Posted on September 11, 2014 by Sue Puckeridge

Government announces $1 billion ‘Fit for the Future’ funding package to encourage Local Government mergers

The State Government yesterday announced the $1 billion “Fit for the Future” funding package which it has described as “the most significant investment the State has ever made in the local government sector”.

The funding package, which responds to the final recommendations of the Independent Local Government Review Panel and the Local Government Taskforce, is the strongest statement to date that the Government remains committed to a strong and effective local government and in particular to voluntary local government amalgamations (although the Government is no longer ruling out forced amalgamations).

Fit for the Future package – what is it?

According to materials put out by the Office of Local Government (OLG), the Independent Local Government Review Panel’s final report made it clear that the system of local government in NSW “is not working as well as it should be”.

Consequently, the Fit for the Future package is primarily a funding scheme designed to incentivise local governments to become “Fit for the Future” by encouraging them to develop the scale and capacity the Government believes necessary to enable them to provide quality services and infrastructure into the future.

The Government is committing:

  • $258 million to assist councils who decide to merge and make the changes needed to provide better services to our communities ($153m for Sydney councils and $105m for regional councils);
  • $13 million to support Councillors that lead the transition to a new council;
  • $5.3 million to get newly formed regional Joint Organisations up and running in regional areas;
  • $4 million innovation fund to help small rural councils develop innovative ways of working;
  • to provide access to experts to develop a plan and implement change;
  • to the development of a new streamlined Local Government Act that aims to reduce red tape and regulation and places Integrated Planning and Reporting at the heart of council operations; and
  • to reviews of the regulatory burden on local government and the rating system.

Councils that become Fit for the Future will also have:

  • access to a State borrowing facility to help fund local infrastructure, with potential savings to NSW councils of up to $600 million in interest payments;
  • more flexibility with procurement and simplified reporting;
  • access to a streamlined IPART process for setting rates; and
  • eligibility for additional planning powers.

What is a “Fit for the Future” Council?

A Fit for the Future council is described as one that is:

  • Sustainable – able to generate sufficient funds over the long term to provide an agreed level and scope of services and infrastructure;
  • Efficient – achieves value for money from efficient service and infrastructure delivery;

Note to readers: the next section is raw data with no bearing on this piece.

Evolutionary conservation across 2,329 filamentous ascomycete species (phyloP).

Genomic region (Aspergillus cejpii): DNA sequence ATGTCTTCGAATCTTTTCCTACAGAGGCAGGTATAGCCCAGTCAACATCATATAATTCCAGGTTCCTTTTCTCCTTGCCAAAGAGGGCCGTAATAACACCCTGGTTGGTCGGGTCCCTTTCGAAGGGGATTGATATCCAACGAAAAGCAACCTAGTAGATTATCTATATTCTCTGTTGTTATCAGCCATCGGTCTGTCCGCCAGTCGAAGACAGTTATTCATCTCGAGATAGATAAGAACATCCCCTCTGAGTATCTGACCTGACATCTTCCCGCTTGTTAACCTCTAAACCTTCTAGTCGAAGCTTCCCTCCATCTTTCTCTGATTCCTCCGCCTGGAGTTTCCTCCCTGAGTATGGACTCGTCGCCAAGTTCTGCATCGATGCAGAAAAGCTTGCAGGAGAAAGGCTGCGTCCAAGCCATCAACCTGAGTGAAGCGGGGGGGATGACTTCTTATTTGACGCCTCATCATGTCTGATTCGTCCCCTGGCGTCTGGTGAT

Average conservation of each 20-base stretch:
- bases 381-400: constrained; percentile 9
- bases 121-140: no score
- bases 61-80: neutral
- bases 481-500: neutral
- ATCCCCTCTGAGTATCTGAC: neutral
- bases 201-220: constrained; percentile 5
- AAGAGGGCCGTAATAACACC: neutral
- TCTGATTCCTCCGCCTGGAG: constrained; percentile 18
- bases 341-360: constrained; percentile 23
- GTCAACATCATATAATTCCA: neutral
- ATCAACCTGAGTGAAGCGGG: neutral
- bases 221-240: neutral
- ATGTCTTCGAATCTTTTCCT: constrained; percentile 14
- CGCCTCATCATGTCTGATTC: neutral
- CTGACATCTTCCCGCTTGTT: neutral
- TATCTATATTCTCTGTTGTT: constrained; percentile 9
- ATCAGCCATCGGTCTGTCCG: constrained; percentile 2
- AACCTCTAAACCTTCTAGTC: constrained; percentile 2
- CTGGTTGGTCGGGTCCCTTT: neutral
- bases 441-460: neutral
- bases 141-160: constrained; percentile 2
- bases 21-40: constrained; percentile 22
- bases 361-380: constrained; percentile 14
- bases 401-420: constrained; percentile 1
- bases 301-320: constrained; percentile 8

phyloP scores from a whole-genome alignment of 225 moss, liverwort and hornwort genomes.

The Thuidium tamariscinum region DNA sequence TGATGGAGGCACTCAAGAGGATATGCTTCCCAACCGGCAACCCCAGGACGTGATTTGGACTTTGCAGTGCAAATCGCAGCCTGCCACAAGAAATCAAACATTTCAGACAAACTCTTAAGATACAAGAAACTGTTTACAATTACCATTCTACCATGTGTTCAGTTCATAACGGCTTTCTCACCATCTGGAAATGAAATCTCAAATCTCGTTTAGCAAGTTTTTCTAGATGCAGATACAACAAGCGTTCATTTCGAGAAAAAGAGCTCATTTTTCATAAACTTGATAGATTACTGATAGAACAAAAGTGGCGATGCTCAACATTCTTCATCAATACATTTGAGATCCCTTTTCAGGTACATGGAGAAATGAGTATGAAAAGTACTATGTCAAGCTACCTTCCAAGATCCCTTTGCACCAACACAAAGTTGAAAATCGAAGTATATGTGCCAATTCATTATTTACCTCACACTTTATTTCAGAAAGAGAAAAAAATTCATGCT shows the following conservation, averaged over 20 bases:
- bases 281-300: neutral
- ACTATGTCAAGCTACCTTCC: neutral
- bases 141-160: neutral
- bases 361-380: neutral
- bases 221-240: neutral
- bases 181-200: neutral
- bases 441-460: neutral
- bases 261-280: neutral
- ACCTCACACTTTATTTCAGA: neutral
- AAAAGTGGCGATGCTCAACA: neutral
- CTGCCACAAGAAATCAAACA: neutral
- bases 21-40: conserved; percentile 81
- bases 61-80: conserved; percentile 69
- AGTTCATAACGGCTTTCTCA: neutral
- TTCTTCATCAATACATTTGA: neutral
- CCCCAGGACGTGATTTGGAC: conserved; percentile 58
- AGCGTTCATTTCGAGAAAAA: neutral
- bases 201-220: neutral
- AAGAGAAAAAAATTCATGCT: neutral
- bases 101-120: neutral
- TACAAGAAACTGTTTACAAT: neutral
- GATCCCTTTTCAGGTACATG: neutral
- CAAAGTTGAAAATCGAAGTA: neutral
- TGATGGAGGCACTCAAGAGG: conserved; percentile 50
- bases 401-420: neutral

• Effectively manages infrastructure and delivers services for communities;
  • Has the scale and capacity to engage effectively across community, industry and government.

What must Councils do to become Fit for the Future?

The Government expects all councils (with the exception of those in the Far West) to  perform a self-assessment of their financial management, service delivery and scale of operations in the coming months in order to submit a proposal on how they intend to become Fit for the Future by 30 June 2015.

Submissions will be assessed by the Independent Expert Panel against criteria and benchmarks set by the OLG based on the work of TCorp and the Independent Local Government Review Panel as reviewed by the Independent Pricing and Regulatory Tribunal (IPART).

The Independent Expert Panel will make recommendations to the Minister for Local Government in December 2015. Councils will then begin to implement their approved roadmaps in March 2016 and support will be provided to ensure any new arrangements are in place in time for the next local government elections.

Joint Organisations and the Rural Council Model

Amongst other amendments, the package has committed $5.3 million of the Government’s funding towards establishing 15 new regional Joint Organisations to connect regional councils and provide a forum for working with the State government. Joint Organisations will be empowered to bring all councils in defined regions together to discuss and agree to strategic regional priorities for their communities which will sit above the Community Strategic Plans prepared by the individual member councils.

The package also introduces the new Rural Council Model for councils with a current, or projected, population under 10,000. Councils who fit this description will be invited to work with the Government in developing the model recommended by the Independent Local Government Review Panel.